Just a day after Delhi Chief Minister Arvind Kejriwal questioned the authenticity of India’s ‘surgical strike’ claims, The Congress asked the government to put forth “credible” evidence of last week’s surgical strikes, carried out by the army across the Line of Control, to “expose” Pakistan which has denied any such action. Congress’ senior spokesman Anand Sharma also sought to dismiss the claim that the surgical strikes on terrorist launch pads was the first such retaliation by the Indian Army, insisting that it had responded earlier too “as per the need or provocation”.
Meanwhile, another Congress leader Sanjay Nirupam on Tuesday termed the claim fake and said the Bharatiya Janata Party (BJP)-led Indian government was trying to derive political mileage from it. “Every Indian wants #SurgicalStrikesAgainstPak but not a fake one to extract just political benefit by #BJP. Politics over national interest,” Nirupam said in a Twitter message.
While hitting out at the Bharatiya Janata Party, Nirupam tweeted: “Every Indian wants #SurgicalStrikesAgainstPak but not a fake one to extract just political benefit by #BJP. Politics over national interest.”
Sharma, a senior minister in the erstwhile Congress-led UPA government, disapproved of attempts to ban Pakistani artistes and cricketers in India. He said it was “not correct” to brand every citizen of Pakistan, including artists and sportsmen, a “terrorist”.
The party’s demand for credible evidence of ‘surgical strikes’ coincides with international suspicions being raised on India’s claim which is remains shrouded in mystery. Leading US newspaper, The Washington Post, in an article on Sunday published interviews of locals living along the Line of Control. The majority of villagers in the three areas along the LoC said that they did not witness any cross-border movement of troops or hear the sound of any helicopters.
Another well-reputed publication, The Diplomat, in a piece titled Is India Capable of a Surgical Strike in Pakistan Controlled Kashmir?raised some serious questions about the capabilities of the Indian military.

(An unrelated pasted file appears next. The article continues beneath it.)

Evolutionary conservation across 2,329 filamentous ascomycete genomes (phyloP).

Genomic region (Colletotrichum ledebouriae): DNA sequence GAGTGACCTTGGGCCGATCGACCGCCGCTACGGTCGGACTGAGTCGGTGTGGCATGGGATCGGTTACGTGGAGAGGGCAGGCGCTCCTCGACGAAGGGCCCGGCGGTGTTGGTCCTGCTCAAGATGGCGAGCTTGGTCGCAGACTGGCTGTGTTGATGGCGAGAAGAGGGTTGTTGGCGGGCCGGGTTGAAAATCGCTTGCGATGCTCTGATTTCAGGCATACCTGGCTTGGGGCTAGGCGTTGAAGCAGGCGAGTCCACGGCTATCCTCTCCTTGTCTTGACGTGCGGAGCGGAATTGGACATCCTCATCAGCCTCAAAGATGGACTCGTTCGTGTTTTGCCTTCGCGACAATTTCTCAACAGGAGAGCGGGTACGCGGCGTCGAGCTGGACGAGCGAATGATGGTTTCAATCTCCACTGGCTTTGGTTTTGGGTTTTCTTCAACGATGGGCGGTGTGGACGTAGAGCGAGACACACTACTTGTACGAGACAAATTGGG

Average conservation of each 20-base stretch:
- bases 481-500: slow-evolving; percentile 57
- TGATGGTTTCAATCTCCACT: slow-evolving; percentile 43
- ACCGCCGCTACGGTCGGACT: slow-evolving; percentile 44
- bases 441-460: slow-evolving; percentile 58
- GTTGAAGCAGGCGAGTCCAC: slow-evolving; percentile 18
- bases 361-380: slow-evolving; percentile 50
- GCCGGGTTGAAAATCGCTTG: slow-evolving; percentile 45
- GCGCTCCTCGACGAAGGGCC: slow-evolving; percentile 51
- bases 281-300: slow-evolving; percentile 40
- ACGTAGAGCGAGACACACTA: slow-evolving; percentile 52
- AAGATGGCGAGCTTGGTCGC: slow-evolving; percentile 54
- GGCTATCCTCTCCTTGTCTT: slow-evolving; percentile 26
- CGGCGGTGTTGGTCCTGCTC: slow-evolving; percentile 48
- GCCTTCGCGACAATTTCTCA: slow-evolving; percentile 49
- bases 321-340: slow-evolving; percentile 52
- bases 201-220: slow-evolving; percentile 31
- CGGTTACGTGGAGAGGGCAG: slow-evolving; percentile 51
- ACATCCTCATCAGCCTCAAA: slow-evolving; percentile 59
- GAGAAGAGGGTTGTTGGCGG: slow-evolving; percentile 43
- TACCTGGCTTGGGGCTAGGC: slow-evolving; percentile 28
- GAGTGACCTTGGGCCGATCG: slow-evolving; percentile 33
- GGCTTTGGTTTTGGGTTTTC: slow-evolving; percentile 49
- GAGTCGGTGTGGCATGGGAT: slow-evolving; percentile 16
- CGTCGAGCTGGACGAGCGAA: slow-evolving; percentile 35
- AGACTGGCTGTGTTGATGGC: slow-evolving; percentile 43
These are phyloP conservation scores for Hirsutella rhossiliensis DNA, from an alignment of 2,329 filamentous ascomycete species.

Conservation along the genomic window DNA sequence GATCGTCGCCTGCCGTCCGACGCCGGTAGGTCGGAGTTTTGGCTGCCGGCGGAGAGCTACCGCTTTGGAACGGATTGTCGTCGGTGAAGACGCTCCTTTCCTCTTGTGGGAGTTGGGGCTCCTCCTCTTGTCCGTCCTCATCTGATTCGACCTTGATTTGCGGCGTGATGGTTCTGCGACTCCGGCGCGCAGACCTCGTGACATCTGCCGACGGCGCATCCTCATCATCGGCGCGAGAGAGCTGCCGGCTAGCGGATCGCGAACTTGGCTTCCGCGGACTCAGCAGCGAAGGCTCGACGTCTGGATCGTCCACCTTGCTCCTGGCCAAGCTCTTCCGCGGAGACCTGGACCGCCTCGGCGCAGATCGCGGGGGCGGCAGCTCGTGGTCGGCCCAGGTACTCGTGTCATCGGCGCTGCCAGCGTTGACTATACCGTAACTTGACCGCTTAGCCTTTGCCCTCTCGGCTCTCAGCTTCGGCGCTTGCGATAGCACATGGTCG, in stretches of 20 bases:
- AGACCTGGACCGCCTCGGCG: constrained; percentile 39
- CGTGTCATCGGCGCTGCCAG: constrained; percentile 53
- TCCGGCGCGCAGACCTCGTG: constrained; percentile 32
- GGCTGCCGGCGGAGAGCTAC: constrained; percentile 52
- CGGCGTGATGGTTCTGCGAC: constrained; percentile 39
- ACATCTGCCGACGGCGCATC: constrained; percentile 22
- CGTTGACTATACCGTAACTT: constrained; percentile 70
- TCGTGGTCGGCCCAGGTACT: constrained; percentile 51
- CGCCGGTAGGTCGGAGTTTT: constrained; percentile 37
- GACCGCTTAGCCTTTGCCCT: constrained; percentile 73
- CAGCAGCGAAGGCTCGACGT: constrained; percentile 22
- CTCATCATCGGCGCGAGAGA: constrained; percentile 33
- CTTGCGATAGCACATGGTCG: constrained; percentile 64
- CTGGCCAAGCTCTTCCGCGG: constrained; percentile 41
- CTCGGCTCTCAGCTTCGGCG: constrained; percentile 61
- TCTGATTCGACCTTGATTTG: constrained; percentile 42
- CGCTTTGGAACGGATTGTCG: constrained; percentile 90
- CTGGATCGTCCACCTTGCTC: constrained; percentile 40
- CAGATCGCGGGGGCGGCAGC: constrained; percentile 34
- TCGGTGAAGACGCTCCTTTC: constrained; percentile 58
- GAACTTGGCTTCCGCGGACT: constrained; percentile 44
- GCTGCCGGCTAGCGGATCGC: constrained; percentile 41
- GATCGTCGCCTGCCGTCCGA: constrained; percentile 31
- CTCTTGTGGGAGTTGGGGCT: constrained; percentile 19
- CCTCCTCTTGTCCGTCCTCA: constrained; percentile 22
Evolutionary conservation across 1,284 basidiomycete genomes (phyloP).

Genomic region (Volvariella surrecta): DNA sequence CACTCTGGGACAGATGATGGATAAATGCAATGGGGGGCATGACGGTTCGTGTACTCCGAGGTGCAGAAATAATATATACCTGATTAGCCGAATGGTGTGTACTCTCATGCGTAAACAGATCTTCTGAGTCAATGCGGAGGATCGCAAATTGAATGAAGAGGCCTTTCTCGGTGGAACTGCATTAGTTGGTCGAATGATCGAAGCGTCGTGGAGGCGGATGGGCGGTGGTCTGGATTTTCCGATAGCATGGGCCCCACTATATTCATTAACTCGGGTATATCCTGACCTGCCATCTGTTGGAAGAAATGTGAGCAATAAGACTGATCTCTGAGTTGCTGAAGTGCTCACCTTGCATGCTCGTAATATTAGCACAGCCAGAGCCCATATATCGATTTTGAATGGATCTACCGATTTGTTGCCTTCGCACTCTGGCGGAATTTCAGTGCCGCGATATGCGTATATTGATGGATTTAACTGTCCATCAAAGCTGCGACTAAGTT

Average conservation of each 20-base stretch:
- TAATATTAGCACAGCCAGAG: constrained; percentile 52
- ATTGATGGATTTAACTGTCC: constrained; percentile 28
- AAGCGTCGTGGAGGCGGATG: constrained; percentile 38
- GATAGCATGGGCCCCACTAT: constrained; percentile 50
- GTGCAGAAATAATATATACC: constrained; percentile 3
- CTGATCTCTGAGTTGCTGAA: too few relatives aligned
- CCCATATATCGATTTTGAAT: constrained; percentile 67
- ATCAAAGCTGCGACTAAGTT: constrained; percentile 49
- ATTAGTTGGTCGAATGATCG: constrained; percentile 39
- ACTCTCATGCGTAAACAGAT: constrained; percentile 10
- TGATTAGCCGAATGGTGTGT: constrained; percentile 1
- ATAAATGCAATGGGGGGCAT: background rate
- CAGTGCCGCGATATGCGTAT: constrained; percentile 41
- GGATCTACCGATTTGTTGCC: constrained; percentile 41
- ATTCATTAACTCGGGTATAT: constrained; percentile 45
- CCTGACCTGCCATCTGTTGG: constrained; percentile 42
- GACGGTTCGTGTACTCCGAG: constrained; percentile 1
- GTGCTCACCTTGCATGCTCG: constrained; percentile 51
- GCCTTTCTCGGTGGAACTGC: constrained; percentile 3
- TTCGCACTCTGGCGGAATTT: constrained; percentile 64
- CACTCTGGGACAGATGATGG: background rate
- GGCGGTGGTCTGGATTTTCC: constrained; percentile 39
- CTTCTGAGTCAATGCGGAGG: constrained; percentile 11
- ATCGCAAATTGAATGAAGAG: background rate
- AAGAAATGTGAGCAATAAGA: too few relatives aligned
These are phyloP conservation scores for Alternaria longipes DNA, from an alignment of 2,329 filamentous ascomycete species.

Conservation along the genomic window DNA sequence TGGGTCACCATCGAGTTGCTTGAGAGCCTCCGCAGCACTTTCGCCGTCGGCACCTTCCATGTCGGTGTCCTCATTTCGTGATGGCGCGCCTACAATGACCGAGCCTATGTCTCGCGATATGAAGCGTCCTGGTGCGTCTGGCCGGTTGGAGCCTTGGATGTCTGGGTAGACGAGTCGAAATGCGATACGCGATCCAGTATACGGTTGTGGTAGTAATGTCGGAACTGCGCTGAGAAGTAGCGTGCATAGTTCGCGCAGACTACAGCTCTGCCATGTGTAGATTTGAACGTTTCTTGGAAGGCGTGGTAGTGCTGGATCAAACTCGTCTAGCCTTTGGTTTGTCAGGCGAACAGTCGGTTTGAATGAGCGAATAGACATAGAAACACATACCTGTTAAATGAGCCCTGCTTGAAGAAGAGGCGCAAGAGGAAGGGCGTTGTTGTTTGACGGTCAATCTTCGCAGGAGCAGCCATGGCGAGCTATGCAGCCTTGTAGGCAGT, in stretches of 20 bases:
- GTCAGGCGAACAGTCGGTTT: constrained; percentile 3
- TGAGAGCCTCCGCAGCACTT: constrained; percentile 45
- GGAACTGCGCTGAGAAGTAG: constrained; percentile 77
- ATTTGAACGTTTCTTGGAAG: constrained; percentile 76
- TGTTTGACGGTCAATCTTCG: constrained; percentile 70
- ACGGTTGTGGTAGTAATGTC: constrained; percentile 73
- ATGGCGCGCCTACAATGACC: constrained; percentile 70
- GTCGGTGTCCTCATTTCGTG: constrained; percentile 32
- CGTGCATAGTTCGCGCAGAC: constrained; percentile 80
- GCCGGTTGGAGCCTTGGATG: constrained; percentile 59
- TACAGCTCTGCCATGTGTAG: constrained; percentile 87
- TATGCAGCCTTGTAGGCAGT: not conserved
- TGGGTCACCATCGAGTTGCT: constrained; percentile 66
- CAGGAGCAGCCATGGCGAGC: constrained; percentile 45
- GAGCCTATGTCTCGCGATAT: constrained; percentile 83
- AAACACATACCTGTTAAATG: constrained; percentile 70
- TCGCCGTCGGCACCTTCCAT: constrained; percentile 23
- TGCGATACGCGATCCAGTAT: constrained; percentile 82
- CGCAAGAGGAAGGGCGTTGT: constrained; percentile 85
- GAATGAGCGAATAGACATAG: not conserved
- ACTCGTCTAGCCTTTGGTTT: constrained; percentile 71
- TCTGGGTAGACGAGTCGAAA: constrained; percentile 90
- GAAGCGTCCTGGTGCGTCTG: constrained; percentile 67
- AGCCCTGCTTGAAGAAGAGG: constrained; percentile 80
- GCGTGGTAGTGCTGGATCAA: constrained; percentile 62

According to a BBC Urdu article, when locals residing merely two kilometres away from Indian check-posts were inquired about the strikes they said: “What surgical strikes? That day there was just more than usual firing.” Moreover, the Indian army’s muddled up and porous information also raised more doubts regarding the authenticity of such ‘strikes’.
Uri aftermath: Global media doubts surgical strike claims
India’s state minister Rajyavardhan Singh Rathore has already accepted that “no aerial operations were included in the operation”. Rathore’s remarks endorsed the version of the army’s media wing, ISPR, which insisted: “there has been no surgical strike by India, instead there had been cross-border fire initiated and conducted by India.”
Interestingly, Pakistan Army after firmly denying the claims of strikes also took independent journalists to the LoC at Baghsir, 20 kilometres from Bhimber to show the situation on ground. DG ISPR General Asim Saleem Bajwa stressed that while Pakistan has brought journalists to the LoC and is showing them the situation on ground, India is not allowing the same access to its own people which is suspicious.
Tensions between the two arch rivals have been boiling since the Indian government accused Pakistan-based militants of launching an assault on an army base in Uri sector of occupied Kashmir last month that killed 18 Indian army soldiers.